The gas developer has paved our road so that their equipment can travel it more efficiently (read, faster).  I know the difference between the two area's topography, because I have been here and there.  It is, PA, not North Korea; they let other people in.  It seems clear, though, that you have not been here, or you could understand that the back roads are usually ledges carved into a hillside, with the gauge of the road being determined by the width of that ledge, minus space for a drainage ditch.  It is the ditch side that offers the one-foot dropoff; the one on the other side can be much higher.

Is it your position that I should stand in protest, allowing the developer and his bought and paid for politicians seize my 'rights' and decide what I should realize from them, as has happened to a family member?  My brother failed to respond to a lawsuit in which he was named "defendant", had his property seized, and cannot even discover the whereabouts of the proceeds.  This was over 5 years ago.  

Imagine being named defendant just for owning something someone else wants.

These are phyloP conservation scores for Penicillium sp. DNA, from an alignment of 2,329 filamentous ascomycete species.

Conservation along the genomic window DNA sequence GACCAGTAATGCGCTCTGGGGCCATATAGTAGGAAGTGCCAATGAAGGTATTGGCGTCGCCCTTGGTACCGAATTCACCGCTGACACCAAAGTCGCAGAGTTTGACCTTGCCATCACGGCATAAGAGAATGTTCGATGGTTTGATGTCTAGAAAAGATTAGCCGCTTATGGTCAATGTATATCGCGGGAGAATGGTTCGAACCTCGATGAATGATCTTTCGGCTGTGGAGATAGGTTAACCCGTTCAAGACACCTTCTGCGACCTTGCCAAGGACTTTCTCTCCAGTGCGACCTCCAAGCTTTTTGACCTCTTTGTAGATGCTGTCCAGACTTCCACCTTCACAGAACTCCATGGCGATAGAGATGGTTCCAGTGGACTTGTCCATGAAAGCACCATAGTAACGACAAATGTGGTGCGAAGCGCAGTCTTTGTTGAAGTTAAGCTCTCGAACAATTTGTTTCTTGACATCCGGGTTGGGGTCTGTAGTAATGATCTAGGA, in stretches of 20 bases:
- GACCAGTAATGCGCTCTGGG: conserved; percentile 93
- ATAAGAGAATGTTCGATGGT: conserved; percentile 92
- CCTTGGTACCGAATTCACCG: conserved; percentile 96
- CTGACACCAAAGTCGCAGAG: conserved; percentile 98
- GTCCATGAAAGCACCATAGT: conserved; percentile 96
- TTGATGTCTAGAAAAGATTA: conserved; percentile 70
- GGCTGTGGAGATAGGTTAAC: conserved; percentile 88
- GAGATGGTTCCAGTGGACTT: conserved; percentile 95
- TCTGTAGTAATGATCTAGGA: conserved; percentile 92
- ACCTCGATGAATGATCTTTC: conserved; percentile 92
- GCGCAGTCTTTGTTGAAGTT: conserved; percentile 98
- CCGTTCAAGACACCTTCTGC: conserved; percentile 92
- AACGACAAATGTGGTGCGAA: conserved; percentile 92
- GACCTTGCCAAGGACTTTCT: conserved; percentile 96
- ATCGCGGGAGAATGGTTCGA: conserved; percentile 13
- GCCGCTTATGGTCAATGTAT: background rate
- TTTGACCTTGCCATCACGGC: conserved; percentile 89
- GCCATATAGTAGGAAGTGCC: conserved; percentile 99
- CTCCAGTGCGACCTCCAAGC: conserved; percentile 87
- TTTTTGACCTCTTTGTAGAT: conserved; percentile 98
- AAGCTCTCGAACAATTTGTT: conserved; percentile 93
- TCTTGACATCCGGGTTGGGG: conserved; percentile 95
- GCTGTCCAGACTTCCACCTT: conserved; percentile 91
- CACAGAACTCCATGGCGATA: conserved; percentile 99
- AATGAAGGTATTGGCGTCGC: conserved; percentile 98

BA
03/07/17 02:04:13PM @ba:

Again, dancing on the head of a pin about how the word "bitching" is used. Who freakin' cares? What makes you so sure I haven't been to west virginia, or that I've spent my life under a rock? Northwest PA topo is varied, from flat to steep mountain sides, so your assumptions about the terrain I was referring to is just a guess. You got paved roads out of the deal, and you're complaining? I was happy about gravel. You're leaving a lot out about your brothers situation. You don't just get named a defendant for existing. There is a lot more to what happened to your brother that you either can't or won't say. It's none of my business anyway, but don't arbitrarily insinuate that people will have their land seized because they disagree with a gas company's use of a road. He should've at least showed for the court date though, lawyer or no lawyer, to show respect to the court. I would think a judge would at least take that into consideration.


Dan Warner2
03/07/17 10:45:19AM @dan-warner2:

No, what I am saying is it was the first time on this road in the 55 years that I have lived here.


Barry D
03/06/17 01:03:55PM @barry-d:

@dan

You are getting as bad as Paul. You need to read what you say before you post.